Remember that if you use multiple search terms to limit your search and you find no records, you should try systematically reducing the number of search terms. In the above example, had we found no records, we would want to first try searching without the date, then without the publisher in order to be sure that we had not limited our search too much. Remember the information has to be in the record and correct or you won’t find it. This is why broadening your search (using fewer search terms) is sometimes helpful.
Searching with ISBN – You can search by ISBN when present by either scanning it in or typing it. It is a fast way to search most material in OCLC. But, ISBN searches are not always accurate. You cannot assume that an ISBN search will take you to the best copy available. The person training you will explain in more detail when you can accept a record searched by ISBN.
Searching with OCLC number –You may be given material that has been searched and a record found but not brought into the catalog. In this case, you can use the OCLC number (unique number associated with each OCLC record). Below is an example of searching with the OCLC number:
Note that the Aleph system number and the OCLC control number are completely different, unrelated identifiers; although, both can be used in Aleph to locate a specific bib record. In the bib record, the Aleph system number can be found in a 001 field, while the OCLC number is found in a 035 field.
You can limit a search by material format. This can be especially useful when searching for OCLC records for DVDs and VHS tapes. For example, if you were searching for a record of a DVD recording of Shakespeare’s play King Lear, you could conceivably get hundreds of records by just searching the title. You would get far fewer hits by limiting your search by format and date as follows:
Using this search we would get 10 hits, without the qualifier, DVD, we would have to sort through 96. Without the year or the qualifier, DVD, we would get more than 4,000 hits!
You can also search by qualifying whether the material is in microform (microfilm or microfiche) format. If you need to find a record for The Complete Records of the NAACP on microfiche, you would do the following search:
Before we look at how to match an OCLC record to an item, we need to go over some terminology. Each line of the bibliographic record (a record that provides information about the item you are searching) starts with a three digit number called a tag. The entire line is called a variable field, or just field. If you look at the 245 field, which is where you would verify the title, there are lower case letters (underlined in the example below). The letters are called delimiters and the part of the field demarcated by these letters is called a subfield. The subfield b of the 245, for example, contains the subtitle or remainder of title of the book.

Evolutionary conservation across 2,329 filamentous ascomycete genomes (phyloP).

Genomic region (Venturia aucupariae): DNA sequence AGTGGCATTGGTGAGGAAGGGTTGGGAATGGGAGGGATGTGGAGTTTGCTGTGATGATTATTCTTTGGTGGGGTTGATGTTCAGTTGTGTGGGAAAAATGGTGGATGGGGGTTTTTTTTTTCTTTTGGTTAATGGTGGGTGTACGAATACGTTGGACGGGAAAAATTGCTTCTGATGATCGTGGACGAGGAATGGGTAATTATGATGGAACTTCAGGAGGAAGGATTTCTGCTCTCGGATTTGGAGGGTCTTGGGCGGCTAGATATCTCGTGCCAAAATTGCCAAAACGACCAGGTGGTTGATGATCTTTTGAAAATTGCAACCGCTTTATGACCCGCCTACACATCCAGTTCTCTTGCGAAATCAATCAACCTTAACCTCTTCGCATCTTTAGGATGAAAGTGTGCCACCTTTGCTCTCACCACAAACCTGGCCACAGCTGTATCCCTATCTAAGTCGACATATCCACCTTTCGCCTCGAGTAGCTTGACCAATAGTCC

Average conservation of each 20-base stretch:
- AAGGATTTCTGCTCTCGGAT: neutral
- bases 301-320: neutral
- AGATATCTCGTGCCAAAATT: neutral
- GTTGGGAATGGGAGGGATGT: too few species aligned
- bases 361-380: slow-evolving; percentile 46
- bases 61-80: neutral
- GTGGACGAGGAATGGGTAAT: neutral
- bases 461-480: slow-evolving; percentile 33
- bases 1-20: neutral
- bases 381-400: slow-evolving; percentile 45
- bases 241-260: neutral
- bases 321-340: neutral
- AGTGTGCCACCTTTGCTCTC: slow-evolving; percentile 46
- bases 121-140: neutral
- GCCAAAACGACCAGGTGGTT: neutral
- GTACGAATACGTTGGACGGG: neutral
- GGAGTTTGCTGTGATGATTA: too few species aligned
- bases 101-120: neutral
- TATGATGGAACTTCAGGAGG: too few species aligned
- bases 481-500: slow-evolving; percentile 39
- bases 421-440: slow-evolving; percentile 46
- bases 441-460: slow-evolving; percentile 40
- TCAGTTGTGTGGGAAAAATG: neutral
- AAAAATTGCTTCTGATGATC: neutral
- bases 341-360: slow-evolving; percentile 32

Between the three digit number of the variable field and the text are two spaces that are sometimes filled with single digit numbers. These numbers are not especially important for searching. They are outlined in blue squares below.
Variable Fields in an OCLC Record 1
There is another set of fields called fixed fields. Not many of these fields are relevant for matching item to record in OCLC, but a couple of them are:
Fixed Fields in an OCLC Record
When you first open an OCLC record, after verifying that the title and author on the record match the item in hand, there are two things you need to check immediately before proceeding:
1) Check that the item in hand is truly a new item for our library. We do this by checking the top part of the record immediately above the fixed fields. The illustration above shows you where to look. The message on the status bar concerning ownership, outlined in green, should say “No holdings in FUG”. If it says “HELD by FUG”, this may be a problem. FUG is the OCLC code for the University of Florida. “Held by FUG” means that we may already own the item you have in hand; it may be an added copy to an existing record in Aleph. In the beginning ask your supervisor what to do. It takes a while to develop an understanding of when an item you have may be an added copy. Do nothing with the item until you speak with your supervisor.
2) After checking whether the item is held by the University of Florida. Check the BLvl fixed field (bibliographic level). The code should be “m” for monograph. If the BLvl is “m”, you can continue. If the code is “s” (for serial), write down the OCLC record number and take the item to your supervisor. Do nothing else with the record until you speak with your supervisor.
3) The OCLC number can be found in the upper left hand corner. The language of the work is encoded under the fixed field “Lang”.
If the record is not held by FUG and has an “m” in the BLvl, you then need to determine whether the record retrieved matches exactly the item in hand. You must verify that the following elements in the OCLC bibliographic record match the item you have in hand. Note that the dollar sign ($) is used as shorthand to mean delimiter.